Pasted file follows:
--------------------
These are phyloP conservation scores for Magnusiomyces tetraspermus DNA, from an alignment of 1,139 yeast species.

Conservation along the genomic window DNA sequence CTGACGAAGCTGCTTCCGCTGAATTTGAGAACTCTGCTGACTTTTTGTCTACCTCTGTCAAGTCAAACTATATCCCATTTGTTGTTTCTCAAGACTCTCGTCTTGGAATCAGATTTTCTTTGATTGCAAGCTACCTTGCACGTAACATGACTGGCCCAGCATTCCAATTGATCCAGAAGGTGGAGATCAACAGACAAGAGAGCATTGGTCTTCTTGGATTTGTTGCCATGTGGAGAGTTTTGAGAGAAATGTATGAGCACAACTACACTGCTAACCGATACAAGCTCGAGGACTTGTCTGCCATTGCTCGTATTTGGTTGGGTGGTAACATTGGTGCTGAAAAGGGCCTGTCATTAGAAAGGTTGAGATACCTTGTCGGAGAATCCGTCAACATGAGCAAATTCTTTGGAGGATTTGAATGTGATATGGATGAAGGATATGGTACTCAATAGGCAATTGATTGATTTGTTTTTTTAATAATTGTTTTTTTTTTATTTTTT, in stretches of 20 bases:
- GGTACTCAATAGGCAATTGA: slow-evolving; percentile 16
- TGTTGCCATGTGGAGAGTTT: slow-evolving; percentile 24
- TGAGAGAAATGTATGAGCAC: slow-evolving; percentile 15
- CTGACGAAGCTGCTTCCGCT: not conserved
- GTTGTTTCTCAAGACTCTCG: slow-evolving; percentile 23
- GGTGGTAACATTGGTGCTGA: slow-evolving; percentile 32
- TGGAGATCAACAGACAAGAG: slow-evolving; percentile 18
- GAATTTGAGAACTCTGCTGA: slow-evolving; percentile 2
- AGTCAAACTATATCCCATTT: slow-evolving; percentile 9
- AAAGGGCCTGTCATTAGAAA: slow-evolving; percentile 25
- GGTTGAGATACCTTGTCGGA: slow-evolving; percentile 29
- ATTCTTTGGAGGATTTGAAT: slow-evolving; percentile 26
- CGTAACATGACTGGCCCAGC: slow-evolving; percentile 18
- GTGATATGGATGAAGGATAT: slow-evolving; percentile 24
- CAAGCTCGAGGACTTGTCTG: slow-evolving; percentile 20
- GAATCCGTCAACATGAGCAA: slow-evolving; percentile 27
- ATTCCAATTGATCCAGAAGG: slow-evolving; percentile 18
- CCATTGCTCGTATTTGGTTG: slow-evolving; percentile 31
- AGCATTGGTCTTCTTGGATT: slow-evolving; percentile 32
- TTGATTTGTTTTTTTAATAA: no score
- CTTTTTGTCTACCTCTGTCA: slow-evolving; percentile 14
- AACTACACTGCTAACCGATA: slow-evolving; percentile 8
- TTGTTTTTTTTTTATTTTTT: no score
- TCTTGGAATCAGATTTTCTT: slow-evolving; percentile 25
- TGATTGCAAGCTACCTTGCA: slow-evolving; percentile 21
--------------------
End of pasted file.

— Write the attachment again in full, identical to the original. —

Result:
These are phyloP conservation scores for Magnusiomyces tetraspermus DNA, from an alignment of 1,139 yeast species.

Conservation along the genomic window DNA sequence CTGACGAAGCTGCTTCCGCTGAATTTGAGAACTCTGCTGACTTTTTGTCTACCTCTGTCAAGTCAAACTATATCCCATTTGTTGTTTCTCAAGACTCTCGTCTTGGAATCAGATTTTCTTTGATTGCAAGCTACCTTGCACGTAACATGACTGGCCCAGCATTCCAATTGATCCAGAAGGTGGAGATCAACAGACAAGAGAGCATTGGTCTTCTTGGATTTGTTGCCATGTGGAGAGTTTTGAGAGAAATGTATGAGCACAACTACACTGCTAACCGATACAAGCTCGAGGACTTGTCTGCCATTGCTCGTATTTGGTTGGGTGGTAACATTGGTGCTGAAAAGGGCCTGTCATTAGAAAGGTTGAGATACCTTGTCGGAGAATCCGTCAACATGAGCAAATTCTTTGGAGGATTTGAATGTGATATGGATGAAGGATATGGTACTCAATAGGCAATTGATTGATTTGTTTTTTTAATAATTGTTTTTTTTTTATTTTTT, in stretches of 20 bases:
- GGTACTCAATAGGCAATTGA: slow-evolving; percentile 16
- TGTTGCCATGTGGAGAGTTT: slow-evolving; percentile 24
- TGAGAGAAATGTATGAGCAC: slow-evolving; percentile 15
- CTGACGAAGCTGCTTCCGCT: not conserved
- GTTGTTTCTCAAGACTCTCG: slow-evolving; percentile 23
- GGTGGTAACATTGGTGCTGA: slow-evolving; percentile 32
- TGGAGATCAACAGACAAGAG: slow-evolving; percentile 18
- GAATTTGAGAACTCTGCTGA: slow-evolving; percentile 2
- AGTCAAACTATATCCCATTT: slow-evolving; percentile 9
- AAAGGGCCTGTCATTAGAAA: slow-evolving; percentile 25
- GGTTGAGATACCTTGTCGGA: slow-evolving; percentile 29
- ATTCTTTGGAGGATTTGAAT: slow-evolving; percentile 26
- CGTAACATGACTGGCCCAGC: slow-evolving; percentile 18
- GTGATATGGATGAAGGATAT: slow-evolving; percentile 24
- CAAGCTCGAGGACTTGTCTG: slow-evolving; percentile 20
- GAATCCGTCAACATGAGCAA: slow-evolving; percentile 27
- ATTCCAATTGATCCAGAAGG: slow-evolving; percentile 18
- CCATTGCTCGTATTTGGTTG: slow-evolving; percentile 31
- AGCATTGGTCTTCTTGGATT: slow-evolving; percentile 32
- TTGATTTGTTTTTTTAATAA: no score
- CTTTTTGTCTACCTCTGTCA: slow-evolving; percentile 14
- AACTACACTGCTAACCGATA: slow-evolving; percentile 8
- TTGTTTTTTTTTTATTTTTT: no score
- TCTTGGAATCAGATTTTCTT: slow-evolving; percentile 25
- TGATTGCAAGCTACCTTGCA: slow-evolving; percentile 21